In the “which came first?” game of the chicken and the egg, the explosion of audience data would seem to be the direct result of the ever-accelerating pace of change in information technology. While IT plays an important role, it’s the data that is driving publishers’ initiatives and strategies. “The data is driving these decisions. IT is just facilitating it,” says Eric Kammerzelt, VP of technology at Cygnus Business Media. “We’re becoming smarter about our audience and our content.”

Internally, good data analytics drives marketing, advertising and editorial initiatives. Most companies rely on the popular open-source application, Google Analytics, together with other third-party programs from companies such as Omniture. External database vendors offer a range of capabilities, such as automating the process of turning data streams into dashboards or merging social media behavior with user profiles.

Externally, advertisers are asking for more than just leads. They want publishers to provide more insight into their potential customers’ behavior. That means delivering better targeting solutions, such as tagging content in order to serve the right contextual ads to the right users.
IT managers have their hands full balancing their organization’s scale and expertise with outside vendors whose systems must communicate seamlessly with their own.

Integrate, Integrate, Integrate

Before data can generate effective analytics and dashboards, IT managers must first identify all the different types of data, where they are located, and pull them together in a central database.

Summit Business Media is still in the planning stages of this process, with the recent arrivals of CIO Brian Magnotta and chief audience officer Peter Westerman from Ziff Davis Enterprise. “A lot of good work has been done so far,” Magnotta says. “The blueprint shows what we need to do from the standpoint of gathering the data, cleansing it, and then making it available for marketing purposes,” he adds. That process will take until the fall, he estimates, while the fully integrated and functional database will be up and running in the first quarter of 2013.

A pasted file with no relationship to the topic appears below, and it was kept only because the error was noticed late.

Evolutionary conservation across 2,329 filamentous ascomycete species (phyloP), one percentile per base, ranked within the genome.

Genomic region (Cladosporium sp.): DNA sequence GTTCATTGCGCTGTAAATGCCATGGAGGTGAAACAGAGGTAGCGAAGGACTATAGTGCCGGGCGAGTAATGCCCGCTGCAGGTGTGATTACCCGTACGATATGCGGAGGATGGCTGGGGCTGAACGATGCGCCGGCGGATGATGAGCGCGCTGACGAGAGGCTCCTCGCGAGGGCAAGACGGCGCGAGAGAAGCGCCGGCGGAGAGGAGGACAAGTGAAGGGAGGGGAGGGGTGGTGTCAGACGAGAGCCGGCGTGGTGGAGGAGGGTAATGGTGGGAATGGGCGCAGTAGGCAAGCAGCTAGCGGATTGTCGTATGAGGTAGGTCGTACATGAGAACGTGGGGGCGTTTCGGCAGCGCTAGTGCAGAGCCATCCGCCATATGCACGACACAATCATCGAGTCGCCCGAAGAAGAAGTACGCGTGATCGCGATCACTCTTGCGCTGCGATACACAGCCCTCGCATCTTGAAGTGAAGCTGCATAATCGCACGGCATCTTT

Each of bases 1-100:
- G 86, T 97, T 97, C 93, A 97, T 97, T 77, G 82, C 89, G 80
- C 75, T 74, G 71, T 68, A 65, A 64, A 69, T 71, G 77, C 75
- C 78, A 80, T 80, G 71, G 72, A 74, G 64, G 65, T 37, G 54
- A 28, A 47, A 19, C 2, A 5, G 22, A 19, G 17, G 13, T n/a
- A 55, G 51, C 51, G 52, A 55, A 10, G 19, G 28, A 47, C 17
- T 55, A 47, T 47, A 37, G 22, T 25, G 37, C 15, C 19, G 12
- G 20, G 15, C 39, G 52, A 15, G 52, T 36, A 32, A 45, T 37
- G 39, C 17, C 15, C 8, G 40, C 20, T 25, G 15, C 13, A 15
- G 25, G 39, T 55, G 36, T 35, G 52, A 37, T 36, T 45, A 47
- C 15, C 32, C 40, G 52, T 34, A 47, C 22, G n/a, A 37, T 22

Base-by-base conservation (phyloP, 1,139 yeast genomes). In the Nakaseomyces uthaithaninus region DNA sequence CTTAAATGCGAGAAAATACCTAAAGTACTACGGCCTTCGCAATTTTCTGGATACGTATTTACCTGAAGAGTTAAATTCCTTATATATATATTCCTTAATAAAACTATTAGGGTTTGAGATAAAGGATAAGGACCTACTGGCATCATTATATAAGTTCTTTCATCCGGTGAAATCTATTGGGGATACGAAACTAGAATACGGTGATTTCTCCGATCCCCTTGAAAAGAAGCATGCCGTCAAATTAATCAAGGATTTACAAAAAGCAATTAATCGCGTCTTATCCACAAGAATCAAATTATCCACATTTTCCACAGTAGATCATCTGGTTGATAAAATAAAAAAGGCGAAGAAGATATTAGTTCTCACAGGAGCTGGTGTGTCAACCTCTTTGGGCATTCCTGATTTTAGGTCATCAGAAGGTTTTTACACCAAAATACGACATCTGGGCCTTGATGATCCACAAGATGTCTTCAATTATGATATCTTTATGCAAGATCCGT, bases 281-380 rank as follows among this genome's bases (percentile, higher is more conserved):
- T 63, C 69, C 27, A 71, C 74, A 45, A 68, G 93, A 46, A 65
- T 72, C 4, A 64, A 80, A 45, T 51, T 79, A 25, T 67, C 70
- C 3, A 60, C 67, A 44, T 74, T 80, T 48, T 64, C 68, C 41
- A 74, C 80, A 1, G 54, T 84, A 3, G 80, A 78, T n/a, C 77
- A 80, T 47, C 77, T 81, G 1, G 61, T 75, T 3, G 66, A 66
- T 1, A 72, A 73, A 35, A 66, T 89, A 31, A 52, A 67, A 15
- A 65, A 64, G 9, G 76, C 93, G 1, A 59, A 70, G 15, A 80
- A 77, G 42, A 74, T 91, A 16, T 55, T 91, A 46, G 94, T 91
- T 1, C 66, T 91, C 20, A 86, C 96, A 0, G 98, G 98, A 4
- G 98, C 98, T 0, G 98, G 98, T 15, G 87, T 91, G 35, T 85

Besides its branded media assets—magazines, Web sites and events—Summit has data product groups that sell data on a subscription or one-off basis, making the integration process even more complex. Notes Westerman, “A lot of business rules need to be put in place to make sure those two very different kinds of data can play nicely together.”

Internal Versus External Resources

Given the broad scale of these companies, it’s not surprising that each has partnered with outside vendors to support their efforts and bring in needed expertise.

The ratio of internal-to-external resources at Cygnus is about 50-50, according to Kammerzelt. “It’s a partnership. We have built our own data systems and database technologies to work with Omeda’s API [application programming interfaces]. Our systems communicate.”

In July, Cygnus signed an agreement with Gigya to handle social media sign-ons to its Web sites. Although Cygnus collected some social information internally, Kammerzelt says, “We’re partnering with Gigya because we feel they can do a better job.”

UBM Technology partners with many companies, including marketing automation vendor Eloqua, according to Amandeep Sandhu, director of audience engagement and analytics. “If there’s a good product that’s available external to the organization, there’s no need to build it from scratch,” he says.

Summit’s Magnotta says the final database solution will combine internal and external capabilities. “Some of it will be open source, some of it will be proprietary,” he says. “As far as the resources, my best guess would be 50-50.”